DIDIER GRAPPE - VIN DE FRANCE “SEYVE-VILLARD - RESISTANT SOUS VOILE”
Sous-voile aging is surely one novel way to add complexity to Seyve-Villard. Lateral in profile, with a slightly lumpen, apple Jolly Rancher fruit beneath its fino aromas, the wine benefits from shaking up its lees in the bottle. Greater texture helps measure the wine’s otherwise clipped rhythm. (It is perhaps one instance where more lees in suspension at time of bottling would have been helpful.)
“It was really hot, and the vine had trouble supporting all its grapes,” recalls Grappe. “So we harvested it in three goes, taking only the ripe grapes, and leaving the rest to ripen further. It took three weeks, and we kept putting juice in the tank.”
For subscribers: AN INTERVIEW WITH DIDIER GRAPPE
LILIAN BAUCHET - VIN DE FRANCE “PLAN B”
A direct-press blend of souvignier gris and muscaris, Bauchet’s “Plan B” is particularly revolutionary for being a profound, mineral white from the Beaujolais, where such profiles are literally never found in the local chardonnay. I tasted the 2019 vintage of “Plan B” back in 2020 at a tasting held Sébastien Dervieux’s cellar in Anjou and was floored by its salinity, its pear fruit, its granite crunch; more recently, at the Bojalien event chez Romain des Grottes in early April, the spectacular 2021 vintage confirmed it was no fluke. “Plan B” needs to become the entire region’s “Plan A.”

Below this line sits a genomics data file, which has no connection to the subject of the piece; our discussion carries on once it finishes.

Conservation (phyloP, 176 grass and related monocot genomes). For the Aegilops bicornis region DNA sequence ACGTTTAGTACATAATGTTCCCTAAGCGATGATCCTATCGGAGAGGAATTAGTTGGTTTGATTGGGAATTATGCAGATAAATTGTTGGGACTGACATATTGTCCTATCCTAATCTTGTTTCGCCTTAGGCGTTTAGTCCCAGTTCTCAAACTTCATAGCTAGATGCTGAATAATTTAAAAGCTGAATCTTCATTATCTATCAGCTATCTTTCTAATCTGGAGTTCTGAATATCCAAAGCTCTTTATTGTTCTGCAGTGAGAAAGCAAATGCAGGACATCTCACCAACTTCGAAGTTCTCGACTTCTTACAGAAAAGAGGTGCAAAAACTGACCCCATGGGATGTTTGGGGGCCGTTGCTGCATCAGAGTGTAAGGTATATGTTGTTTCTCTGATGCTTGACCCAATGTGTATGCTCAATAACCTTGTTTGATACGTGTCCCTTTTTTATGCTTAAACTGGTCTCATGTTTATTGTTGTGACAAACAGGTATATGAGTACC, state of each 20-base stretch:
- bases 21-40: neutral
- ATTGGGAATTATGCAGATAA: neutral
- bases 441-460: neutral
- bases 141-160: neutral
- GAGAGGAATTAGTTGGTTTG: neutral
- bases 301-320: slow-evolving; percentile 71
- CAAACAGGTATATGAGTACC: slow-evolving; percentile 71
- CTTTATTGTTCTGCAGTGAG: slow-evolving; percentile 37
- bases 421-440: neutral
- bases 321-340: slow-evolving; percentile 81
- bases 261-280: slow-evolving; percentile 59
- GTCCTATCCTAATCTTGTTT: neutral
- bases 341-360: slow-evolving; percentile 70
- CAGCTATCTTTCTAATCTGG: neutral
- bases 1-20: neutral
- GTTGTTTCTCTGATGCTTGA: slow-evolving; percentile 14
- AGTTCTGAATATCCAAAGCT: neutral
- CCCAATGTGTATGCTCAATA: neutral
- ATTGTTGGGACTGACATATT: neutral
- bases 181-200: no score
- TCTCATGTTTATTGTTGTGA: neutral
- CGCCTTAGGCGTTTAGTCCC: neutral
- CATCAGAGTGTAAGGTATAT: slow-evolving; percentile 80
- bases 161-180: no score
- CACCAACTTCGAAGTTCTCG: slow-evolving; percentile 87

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A September 2021 report about hybrid grape varieties in France by Norimitsu Onishi at the New York Times.
A May 2021 piece about American winemakers embracing hybrid grape varieties by Esther Mobley at the San Francisco Chronicle.
An April 2020 primer on the incipient rise of hybrid grapes by Jamie Goode at Vine Pair, including perspective on the German PIWI scene.
A July 2018 piece on the emergence of hybrid grape proponents in the USA by Peter Weltman at Seven-Fifty Daily.
Hybrid grape varieties are crosses of vitis vinifera (the grape vine species that comprises the varieties of Europe and Central Asia) with North American vine species (including vitis riparia, vitis rupestris, and vitis labrusca) that enjoy greater resistance to vineyard pests like phylloxera, oidium, and mildew.
Renowned soil scientist Claude Bourguignon exposes copper scaremongering for what it is in this 2018 interview with Bourgogne Aujourd’hui.
Once again, you preempt my latest questions with such wonderful answers. Thank you for this terrific article Aaron!
Is there a wine bar or place in Paris where one can try hybrids?